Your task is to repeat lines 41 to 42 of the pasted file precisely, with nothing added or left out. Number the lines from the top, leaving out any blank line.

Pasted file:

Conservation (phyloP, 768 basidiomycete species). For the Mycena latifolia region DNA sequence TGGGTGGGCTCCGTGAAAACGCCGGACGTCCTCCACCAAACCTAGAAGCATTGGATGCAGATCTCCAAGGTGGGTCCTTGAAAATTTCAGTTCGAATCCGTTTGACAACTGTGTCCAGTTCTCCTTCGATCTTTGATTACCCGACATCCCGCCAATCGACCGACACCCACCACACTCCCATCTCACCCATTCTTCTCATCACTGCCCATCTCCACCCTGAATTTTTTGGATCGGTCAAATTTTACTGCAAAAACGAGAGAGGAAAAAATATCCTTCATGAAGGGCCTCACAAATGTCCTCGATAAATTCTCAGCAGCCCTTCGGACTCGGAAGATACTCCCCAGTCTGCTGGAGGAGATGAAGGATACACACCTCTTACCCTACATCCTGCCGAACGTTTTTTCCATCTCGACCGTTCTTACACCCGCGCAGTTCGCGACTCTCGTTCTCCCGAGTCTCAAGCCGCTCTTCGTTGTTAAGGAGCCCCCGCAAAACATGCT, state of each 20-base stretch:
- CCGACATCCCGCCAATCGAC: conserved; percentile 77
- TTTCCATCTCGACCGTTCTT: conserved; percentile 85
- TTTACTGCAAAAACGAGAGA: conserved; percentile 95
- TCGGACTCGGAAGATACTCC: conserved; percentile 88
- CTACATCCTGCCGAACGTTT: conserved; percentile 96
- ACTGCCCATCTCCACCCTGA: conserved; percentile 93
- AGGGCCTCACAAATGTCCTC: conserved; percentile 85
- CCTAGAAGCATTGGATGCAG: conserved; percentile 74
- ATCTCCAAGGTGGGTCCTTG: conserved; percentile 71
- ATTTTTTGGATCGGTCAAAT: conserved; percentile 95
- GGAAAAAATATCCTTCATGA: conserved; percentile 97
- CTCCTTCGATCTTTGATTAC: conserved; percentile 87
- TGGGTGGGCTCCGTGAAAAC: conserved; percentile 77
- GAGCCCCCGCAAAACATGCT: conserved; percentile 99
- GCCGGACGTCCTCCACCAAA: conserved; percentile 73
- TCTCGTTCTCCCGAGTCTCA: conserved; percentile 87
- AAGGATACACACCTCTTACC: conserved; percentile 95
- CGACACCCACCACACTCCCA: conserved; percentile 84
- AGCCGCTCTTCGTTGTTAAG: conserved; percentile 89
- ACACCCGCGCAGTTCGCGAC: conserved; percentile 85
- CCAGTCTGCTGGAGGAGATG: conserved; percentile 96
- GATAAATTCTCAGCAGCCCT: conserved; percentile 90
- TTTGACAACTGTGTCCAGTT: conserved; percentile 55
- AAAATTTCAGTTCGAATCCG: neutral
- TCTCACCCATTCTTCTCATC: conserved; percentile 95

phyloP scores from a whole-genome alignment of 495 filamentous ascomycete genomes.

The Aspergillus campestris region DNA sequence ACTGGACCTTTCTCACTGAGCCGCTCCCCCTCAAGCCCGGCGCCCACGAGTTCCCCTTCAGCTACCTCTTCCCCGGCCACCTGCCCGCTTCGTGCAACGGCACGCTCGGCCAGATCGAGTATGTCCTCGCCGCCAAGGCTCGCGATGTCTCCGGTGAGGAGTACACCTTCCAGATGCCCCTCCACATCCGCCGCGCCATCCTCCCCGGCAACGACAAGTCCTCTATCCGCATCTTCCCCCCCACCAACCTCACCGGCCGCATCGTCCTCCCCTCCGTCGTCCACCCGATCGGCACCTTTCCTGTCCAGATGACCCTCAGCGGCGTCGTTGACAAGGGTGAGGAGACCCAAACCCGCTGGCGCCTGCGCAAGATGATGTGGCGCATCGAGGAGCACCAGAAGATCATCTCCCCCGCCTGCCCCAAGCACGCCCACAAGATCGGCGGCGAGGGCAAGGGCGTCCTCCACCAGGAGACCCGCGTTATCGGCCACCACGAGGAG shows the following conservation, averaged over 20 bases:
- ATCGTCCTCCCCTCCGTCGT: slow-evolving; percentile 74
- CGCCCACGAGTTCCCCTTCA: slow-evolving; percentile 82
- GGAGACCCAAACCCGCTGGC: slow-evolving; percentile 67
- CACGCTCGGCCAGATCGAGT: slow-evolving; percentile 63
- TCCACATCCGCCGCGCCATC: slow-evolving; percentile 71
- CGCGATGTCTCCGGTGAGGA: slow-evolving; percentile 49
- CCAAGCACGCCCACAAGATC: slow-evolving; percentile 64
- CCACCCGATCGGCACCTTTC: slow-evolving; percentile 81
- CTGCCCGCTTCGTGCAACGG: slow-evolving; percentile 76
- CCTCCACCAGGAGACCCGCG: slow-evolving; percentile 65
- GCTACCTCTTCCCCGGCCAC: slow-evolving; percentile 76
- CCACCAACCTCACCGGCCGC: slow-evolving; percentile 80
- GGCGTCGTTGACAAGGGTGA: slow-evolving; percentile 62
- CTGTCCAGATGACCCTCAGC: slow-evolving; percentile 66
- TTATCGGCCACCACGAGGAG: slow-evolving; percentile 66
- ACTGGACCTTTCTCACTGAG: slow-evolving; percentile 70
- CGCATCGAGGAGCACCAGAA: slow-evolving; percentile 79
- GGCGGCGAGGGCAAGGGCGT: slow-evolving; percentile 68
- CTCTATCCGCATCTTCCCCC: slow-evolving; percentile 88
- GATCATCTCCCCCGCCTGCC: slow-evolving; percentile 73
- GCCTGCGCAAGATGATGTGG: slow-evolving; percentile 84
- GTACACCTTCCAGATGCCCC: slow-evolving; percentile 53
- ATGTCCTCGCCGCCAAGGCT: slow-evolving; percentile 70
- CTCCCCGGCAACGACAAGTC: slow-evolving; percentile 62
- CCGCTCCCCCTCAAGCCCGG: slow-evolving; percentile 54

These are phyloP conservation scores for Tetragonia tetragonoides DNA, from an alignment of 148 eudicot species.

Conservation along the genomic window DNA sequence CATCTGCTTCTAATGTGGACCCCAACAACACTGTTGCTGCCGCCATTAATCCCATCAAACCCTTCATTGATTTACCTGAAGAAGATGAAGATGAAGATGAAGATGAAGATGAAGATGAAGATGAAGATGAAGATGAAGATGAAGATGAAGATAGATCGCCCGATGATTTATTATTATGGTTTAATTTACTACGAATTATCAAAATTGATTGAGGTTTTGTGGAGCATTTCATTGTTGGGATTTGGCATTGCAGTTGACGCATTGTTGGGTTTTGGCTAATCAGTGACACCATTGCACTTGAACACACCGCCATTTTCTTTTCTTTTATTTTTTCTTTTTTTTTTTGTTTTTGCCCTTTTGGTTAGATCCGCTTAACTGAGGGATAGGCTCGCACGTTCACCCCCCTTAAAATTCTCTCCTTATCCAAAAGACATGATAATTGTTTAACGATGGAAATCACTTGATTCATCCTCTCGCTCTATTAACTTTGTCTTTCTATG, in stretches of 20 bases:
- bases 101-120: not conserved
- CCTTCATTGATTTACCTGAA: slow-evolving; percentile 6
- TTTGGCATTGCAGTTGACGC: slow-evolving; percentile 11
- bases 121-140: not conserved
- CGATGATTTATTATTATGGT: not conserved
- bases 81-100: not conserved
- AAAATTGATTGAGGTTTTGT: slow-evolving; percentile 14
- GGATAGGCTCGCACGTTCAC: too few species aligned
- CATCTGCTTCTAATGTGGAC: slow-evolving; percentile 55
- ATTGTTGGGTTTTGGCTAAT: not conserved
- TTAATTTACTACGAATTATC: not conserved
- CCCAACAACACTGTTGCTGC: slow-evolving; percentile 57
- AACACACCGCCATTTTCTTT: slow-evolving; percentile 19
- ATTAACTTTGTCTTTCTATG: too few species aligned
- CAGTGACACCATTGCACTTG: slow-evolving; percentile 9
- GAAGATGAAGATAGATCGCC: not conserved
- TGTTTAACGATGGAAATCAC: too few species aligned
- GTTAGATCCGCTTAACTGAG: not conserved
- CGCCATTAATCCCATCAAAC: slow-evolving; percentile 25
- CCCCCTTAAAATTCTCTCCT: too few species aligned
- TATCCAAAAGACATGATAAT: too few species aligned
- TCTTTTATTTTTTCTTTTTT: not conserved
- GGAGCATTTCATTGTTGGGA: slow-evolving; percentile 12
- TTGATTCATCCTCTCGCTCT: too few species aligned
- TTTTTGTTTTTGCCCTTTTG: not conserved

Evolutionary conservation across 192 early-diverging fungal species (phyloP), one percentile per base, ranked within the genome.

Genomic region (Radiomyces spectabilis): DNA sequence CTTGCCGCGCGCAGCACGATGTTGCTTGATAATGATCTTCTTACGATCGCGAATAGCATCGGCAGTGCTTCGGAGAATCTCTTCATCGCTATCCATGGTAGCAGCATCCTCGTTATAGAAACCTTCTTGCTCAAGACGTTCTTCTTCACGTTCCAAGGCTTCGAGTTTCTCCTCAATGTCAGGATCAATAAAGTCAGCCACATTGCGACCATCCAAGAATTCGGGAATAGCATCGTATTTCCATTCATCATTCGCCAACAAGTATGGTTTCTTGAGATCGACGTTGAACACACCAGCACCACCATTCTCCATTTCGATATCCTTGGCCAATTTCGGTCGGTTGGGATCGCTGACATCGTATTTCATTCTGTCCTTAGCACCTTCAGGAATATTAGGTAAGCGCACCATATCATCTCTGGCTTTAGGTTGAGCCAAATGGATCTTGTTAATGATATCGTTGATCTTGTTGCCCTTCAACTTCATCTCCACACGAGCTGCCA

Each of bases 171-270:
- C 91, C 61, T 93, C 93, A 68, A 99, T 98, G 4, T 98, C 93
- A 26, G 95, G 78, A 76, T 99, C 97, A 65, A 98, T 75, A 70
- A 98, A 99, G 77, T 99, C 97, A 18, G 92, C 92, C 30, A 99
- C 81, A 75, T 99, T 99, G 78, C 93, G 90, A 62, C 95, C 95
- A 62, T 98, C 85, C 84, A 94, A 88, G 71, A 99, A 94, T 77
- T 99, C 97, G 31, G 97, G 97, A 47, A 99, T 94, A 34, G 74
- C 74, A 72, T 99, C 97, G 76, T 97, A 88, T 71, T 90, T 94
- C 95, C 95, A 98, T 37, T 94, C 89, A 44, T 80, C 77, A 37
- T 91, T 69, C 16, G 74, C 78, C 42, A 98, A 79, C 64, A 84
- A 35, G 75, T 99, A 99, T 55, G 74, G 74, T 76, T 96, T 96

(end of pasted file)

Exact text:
- GGCGTCGTTGACAAGGGTGA: slow-evolving; percentile 62
- CTGTCCAGATGACCCTCAGC: slow-evolving; percentile 66